When a band jumps onto the scene and releases its first demo or EP, there’s a general talking point around promise. Perhaps it shows promise or it may even feel like it’s making a promise to new audiences that this band can deliver something powerful if they just get the chance to go the distance with a full-length. Obscene’s 2017 EP Sermon To The Snake did both. It was a straightforward slab of OSDM that wore its influences on its sleeve and cut to the chase. In 2020, Obscene delivered on all the promises that EP made by elevating their game across the board with the debut The Inhabitable Dark. They honed their work by playing live and unleashed a half-hour of memorable riffs and howling vocals backed by a tight and varied rhythm section. Everything they showed they could do in 2017, they did even better when given the chance. In fact, The Inhabitable Dark made it onto my year-end list in 2020 and remains in steady rotation for me today.
The most immediate element of change is the darker nature and hint of atmosphere that permeates the album. While their previous album closed with its longest, most dynamic song, …From Dead Horizon To Dead Horizon opens with it in the form of “I Shall Drink The Earth’s Blood” after a brief intro track. It has a slower brooding build that works toward letting the guitar briefly sing before divebombing into a classic “OUGH” from vocalist Kyle Shaw to let things start blasting. The drums are at times militant and the riffs nearly suffocating before Mike Morgan’s first lead of the album at the 3-minute mark. Morgan fired off wicked licks in the form of brief leads in the past but often felt like he was holding back; not anymore. He announces himself on this song with wailing, shredding and a glimmer of soul.
Immediately after flexing their dynamic muscles, the band stops pussyfooting around and goes for the throat with “Deathless Demigod.” The opening riff in this song is the best one on the album and will surely be stuck in your head hours after hearing it. Morgan’s lead here is right out of the Brandon Ellis playbook and wouldn’t be out of place on Nightbringers. In fact, this entire song flirts with a sense of melody that makes every part infection without actually dipping its toe into melodeath.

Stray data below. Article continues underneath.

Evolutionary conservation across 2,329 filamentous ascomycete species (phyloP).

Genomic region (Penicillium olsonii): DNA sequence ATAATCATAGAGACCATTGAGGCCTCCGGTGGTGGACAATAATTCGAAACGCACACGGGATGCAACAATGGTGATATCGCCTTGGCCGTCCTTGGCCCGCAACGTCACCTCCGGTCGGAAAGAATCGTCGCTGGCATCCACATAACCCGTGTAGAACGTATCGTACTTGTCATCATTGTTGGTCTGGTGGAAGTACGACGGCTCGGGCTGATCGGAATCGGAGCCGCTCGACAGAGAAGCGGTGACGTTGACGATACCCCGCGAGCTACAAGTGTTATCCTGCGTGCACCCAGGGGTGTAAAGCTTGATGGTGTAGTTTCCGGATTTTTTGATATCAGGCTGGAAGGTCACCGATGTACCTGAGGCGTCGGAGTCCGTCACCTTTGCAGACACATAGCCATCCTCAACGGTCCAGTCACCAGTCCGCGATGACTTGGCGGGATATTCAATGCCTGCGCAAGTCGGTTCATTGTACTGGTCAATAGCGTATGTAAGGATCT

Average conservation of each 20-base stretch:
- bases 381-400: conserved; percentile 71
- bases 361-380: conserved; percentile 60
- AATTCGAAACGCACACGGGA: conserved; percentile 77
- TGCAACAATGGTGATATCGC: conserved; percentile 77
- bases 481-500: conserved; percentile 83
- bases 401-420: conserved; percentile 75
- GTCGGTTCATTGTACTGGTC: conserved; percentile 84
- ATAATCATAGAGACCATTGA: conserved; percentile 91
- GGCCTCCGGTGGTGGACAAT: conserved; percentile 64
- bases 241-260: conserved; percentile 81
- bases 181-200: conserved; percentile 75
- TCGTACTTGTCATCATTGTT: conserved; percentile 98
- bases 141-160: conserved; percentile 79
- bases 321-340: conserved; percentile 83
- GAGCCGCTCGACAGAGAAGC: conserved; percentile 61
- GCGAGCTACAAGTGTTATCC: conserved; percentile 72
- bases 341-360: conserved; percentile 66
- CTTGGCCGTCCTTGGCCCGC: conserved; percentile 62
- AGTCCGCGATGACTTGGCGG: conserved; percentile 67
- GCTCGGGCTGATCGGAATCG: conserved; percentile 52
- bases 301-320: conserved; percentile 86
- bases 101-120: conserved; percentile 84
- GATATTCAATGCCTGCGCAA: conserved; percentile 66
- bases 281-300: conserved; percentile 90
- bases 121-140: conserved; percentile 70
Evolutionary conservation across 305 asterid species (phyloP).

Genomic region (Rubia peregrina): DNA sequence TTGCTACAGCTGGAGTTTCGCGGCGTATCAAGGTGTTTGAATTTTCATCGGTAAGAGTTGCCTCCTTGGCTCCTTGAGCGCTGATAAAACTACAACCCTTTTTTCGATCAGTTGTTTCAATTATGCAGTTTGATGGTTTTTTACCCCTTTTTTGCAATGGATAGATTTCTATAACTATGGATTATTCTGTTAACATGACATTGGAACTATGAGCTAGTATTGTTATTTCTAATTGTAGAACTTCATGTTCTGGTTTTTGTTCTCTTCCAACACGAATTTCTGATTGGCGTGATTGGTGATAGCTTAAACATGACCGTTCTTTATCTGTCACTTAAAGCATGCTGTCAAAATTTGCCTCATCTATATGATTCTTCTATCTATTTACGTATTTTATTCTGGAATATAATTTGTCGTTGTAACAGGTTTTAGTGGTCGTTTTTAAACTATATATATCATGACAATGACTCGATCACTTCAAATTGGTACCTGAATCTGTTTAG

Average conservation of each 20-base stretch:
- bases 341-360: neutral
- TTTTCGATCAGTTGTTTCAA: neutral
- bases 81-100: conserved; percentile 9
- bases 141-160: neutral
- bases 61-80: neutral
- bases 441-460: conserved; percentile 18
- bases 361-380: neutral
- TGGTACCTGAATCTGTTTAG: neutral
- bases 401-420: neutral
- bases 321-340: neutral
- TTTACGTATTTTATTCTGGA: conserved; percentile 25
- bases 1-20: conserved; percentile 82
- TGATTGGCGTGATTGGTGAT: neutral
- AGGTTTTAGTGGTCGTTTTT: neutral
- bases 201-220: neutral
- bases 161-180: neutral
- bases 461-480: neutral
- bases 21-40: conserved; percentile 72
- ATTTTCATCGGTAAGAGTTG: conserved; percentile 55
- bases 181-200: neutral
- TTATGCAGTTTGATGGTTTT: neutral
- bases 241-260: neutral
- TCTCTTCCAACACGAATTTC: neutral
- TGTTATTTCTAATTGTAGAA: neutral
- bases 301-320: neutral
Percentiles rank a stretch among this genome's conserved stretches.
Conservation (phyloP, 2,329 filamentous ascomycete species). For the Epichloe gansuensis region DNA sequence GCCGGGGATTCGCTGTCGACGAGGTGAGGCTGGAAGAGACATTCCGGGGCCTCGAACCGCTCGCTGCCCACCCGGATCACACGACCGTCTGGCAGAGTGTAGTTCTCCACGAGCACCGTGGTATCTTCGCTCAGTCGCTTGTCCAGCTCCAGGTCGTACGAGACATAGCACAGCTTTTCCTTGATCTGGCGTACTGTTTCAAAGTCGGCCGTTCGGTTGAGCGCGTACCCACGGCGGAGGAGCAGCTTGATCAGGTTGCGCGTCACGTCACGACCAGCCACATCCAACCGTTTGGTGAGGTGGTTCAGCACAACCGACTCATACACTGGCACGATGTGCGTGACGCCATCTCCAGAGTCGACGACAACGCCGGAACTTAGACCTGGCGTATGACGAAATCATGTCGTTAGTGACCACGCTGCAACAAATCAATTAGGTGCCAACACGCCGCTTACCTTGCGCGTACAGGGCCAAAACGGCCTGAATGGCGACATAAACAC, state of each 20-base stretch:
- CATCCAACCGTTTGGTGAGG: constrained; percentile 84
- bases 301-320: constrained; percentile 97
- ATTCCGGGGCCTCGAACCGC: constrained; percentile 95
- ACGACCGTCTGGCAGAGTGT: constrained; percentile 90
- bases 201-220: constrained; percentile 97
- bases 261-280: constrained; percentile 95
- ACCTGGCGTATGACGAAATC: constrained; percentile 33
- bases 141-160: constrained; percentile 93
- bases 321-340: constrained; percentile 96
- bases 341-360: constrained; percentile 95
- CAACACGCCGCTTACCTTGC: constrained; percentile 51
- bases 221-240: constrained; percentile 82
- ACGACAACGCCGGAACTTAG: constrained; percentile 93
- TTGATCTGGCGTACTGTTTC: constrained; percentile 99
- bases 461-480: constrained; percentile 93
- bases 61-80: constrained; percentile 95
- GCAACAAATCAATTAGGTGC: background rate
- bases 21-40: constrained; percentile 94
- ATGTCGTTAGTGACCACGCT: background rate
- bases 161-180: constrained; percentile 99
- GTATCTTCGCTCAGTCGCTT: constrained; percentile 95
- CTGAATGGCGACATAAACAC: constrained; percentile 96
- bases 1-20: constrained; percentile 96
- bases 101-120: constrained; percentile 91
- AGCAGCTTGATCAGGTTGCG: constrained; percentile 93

Everything that follows delivers some worth hearing too. “Faith Through Pain” attacks with a stop-start assault with sword swipes of riffs that will lop your head off while you try to whirl it around. “Insensate Cruelty” runs with a mutated sense of gallop. “The Burrowing Hiss” has a more technical riff that bounces back and forth with simpler rhythmic passages to keep things from getting too off-kilter. “Shrew’s Nest” implements tremolo riffing as many other songs do but the pacing gives it a sense of sped-up tank treads shredding through mangled corpses. And, while it may be a less vital element for some, the “OUGH” kicked out around the 40-second mark of “Children Of The Static” might just be the best of Shaw’s career as it so perfectly kicks the song into gear.
The album art of Obscene’s two albums sums up their career quite well. The Inhabitable Dark relied on all the classic tropes done incredibly well and saw the band looking up to their death metal forefathers just as the moldy skeletons peered toward the castle on its cover. On …From Dead Horizon To Dead Horizon, Obscene has become fully aware of their own strengths and turned into a powerful monster ready to take on all challengers.